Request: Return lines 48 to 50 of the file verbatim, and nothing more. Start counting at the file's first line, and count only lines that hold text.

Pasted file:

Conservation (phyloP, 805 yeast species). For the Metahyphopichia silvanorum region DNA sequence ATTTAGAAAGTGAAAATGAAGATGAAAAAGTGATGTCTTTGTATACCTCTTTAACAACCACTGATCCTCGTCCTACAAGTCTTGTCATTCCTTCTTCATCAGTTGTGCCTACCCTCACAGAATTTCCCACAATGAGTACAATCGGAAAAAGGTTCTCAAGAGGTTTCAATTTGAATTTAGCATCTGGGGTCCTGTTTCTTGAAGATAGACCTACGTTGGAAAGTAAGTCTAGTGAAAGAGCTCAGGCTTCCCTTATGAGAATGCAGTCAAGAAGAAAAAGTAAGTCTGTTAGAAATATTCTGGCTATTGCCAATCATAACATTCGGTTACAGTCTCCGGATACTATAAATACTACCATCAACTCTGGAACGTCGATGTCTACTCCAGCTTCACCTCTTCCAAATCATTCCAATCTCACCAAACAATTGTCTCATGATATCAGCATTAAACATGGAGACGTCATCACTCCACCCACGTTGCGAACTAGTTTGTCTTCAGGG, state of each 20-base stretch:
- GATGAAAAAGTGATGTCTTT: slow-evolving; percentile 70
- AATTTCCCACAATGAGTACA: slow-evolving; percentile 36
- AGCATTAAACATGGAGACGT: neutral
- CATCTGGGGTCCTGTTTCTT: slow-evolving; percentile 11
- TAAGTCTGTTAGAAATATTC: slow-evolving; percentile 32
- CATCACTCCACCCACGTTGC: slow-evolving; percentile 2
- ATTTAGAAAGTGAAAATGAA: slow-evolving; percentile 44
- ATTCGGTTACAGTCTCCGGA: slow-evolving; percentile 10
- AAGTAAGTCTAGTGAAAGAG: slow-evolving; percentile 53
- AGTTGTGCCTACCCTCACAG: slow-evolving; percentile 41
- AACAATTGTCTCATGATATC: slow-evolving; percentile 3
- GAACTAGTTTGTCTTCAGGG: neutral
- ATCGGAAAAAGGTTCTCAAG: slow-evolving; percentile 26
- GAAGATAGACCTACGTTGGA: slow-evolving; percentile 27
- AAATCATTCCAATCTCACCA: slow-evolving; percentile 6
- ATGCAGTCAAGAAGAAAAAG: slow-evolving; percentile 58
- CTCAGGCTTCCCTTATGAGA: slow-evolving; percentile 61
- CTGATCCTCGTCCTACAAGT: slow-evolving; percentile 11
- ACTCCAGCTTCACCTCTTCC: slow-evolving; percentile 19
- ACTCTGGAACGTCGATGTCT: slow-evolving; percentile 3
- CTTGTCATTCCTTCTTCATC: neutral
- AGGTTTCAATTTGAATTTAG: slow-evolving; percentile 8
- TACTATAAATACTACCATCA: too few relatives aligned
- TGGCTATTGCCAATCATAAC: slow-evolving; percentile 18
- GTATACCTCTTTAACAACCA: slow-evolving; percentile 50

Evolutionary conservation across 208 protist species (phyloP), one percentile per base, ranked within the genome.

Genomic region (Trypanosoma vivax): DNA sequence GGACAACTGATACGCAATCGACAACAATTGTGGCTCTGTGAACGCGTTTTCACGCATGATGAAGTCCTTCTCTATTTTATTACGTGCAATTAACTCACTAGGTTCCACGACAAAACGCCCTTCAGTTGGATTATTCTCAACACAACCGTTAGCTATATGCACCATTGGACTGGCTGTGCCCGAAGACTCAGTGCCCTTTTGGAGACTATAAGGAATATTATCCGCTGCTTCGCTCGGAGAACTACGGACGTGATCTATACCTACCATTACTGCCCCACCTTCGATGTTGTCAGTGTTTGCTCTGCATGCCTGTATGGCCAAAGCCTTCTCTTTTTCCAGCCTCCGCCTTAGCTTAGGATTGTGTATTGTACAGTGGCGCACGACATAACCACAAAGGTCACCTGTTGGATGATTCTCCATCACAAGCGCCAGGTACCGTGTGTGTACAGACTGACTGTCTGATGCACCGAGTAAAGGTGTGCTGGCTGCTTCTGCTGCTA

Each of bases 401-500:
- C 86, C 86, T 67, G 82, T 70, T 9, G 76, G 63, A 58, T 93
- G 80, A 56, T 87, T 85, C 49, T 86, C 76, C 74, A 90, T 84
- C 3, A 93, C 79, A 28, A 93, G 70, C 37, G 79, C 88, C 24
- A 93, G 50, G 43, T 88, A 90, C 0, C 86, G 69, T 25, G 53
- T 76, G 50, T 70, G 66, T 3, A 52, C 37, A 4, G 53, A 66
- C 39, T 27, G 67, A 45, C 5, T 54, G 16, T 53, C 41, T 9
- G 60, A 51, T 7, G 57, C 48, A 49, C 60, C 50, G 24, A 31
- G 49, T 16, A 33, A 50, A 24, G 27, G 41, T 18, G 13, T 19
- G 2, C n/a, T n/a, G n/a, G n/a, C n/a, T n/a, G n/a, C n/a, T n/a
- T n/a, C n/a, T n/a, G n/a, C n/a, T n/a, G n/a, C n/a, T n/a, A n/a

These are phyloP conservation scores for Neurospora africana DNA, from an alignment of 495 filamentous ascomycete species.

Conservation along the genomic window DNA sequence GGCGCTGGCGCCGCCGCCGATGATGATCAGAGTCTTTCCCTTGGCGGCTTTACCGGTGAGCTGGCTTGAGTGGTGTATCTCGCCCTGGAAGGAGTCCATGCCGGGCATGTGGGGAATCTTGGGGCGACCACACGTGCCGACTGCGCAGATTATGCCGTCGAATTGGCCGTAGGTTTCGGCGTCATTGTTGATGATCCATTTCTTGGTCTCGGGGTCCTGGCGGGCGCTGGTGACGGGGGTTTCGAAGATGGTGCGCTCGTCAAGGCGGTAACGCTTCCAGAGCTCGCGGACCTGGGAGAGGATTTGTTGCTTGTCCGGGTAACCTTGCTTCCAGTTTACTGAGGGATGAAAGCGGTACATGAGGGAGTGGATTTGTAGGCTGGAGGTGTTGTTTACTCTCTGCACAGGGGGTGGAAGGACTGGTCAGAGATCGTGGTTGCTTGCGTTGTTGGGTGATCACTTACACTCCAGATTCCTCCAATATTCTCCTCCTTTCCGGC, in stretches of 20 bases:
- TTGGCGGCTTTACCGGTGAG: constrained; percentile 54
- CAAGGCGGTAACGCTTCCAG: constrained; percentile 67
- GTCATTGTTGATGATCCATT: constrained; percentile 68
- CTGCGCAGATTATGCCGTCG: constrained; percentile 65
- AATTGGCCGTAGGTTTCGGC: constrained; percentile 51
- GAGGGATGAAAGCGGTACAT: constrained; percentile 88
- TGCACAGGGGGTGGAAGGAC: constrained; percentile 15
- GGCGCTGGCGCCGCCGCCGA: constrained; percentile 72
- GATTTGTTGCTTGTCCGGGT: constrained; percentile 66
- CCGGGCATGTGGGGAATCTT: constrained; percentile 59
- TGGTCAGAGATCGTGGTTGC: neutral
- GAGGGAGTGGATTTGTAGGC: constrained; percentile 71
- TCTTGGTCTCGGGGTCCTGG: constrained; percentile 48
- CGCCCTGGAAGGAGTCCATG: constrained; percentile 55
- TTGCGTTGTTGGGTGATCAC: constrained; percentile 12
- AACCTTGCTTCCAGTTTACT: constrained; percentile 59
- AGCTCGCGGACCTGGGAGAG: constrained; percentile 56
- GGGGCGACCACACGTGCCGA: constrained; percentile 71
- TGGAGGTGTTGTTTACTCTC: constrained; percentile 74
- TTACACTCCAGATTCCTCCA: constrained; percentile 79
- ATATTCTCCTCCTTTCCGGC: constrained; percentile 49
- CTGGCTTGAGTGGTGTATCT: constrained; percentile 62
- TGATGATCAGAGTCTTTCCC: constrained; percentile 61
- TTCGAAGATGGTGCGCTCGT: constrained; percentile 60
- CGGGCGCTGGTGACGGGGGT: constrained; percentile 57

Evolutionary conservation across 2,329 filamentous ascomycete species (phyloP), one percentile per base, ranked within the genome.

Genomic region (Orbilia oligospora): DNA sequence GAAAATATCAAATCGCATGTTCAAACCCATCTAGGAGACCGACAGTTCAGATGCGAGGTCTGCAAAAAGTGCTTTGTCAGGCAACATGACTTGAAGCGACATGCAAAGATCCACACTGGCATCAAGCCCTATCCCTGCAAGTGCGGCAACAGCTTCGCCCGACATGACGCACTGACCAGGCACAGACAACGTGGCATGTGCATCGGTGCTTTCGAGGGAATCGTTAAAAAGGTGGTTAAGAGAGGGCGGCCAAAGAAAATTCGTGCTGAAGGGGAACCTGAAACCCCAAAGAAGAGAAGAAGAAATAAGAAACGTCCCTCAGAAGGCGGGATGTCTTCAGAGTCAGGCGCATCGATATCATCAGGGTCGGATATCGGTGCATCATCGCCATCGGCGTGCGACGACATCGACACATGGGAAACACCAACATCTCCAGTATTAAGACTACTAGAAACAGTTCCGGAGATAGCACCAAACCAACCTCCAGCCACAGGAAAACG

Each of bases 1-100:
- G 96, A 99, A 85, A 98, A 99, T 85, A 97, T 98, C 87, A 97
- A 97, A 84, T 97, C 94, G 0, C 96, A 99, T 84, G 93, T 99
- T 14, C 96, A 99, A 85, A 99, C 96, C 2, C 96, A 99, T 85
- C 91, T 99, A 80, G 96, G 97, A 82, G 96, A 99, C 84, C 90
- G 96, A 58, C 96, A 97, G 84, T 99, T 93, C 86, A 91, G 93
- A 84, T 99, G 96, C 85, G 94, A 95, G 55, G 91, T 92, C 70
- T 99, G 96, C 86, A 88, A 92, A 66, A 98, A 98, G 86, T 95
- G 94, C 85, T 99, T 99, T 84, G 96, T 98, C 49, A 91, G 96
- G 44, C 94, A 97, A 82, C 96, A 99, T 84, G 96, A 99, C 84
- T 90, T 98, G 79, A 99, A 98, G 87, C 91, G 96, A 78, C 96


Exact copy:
- TGCACAGGGGGTGGAAGGAC: constrained; percentile 15
- GGCGCTGGCGCCGCCGCCGA: constrained; percentile 72
- GATTTGTTGCTTGTCCGGGT: constrained; percentile 66